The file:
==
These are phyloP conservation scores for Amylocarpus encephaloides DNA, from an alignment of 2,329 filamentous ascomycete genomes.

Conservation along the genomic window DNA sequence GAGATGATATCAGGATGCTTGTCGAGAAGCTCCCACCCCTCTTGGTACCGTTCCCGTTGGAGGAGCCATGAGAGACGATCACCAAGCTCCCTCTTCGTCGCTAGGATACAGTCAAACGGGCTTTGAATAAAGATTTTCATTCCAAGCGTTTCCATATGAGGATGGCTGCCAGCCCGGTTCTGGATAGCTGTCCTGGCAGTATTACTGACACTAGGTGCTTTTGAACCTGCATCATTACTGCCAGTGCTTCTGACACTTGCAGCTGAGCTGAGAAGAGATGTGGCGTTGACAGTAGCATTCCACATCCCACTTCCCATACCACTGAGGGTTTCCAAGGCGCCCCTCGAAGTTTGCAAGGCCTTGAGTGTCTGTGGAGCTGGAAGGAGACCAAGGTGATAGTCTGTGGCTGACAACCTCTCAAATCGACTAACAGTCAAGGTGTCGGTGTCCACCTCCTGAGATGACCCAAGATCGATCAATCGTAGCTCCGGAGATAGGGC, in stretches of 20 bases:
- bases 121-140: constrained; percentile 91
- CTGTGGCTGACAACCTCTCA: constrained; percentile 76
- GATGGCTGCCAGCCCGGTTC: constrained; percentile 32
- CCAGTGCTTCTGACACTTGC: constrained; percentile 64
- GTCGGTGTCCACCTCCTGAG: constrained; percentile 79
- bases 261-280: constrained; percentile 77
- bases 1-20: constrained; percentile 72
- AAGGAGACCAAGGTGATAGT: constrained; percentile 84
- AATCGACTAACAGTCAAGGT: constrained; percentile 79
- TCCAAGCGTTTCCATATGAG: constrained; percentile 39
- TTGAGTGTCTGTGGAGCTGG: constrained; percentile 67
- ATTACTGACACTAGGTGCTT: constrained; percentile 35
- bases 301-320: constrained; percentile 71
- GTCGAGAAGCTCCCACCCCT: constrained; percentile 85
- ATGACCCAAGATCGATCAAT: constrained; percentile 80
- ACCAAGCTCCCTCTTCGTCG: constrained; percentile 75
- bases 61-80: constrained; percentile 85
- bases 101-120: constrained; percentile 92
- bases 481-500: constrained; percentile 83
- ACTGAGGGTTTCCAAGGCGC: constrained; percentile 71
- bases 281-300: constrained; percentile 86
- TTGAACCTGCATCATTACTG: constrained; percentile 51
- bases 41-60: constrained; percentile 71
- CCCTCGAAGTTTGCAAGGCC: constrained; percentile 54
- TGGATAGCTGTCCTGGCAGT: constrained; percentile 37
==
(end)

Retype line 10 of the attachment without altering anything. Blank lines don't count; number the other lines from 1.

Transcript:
- AAGGAGACCAAGGTGATAGT: constrained; percentile 84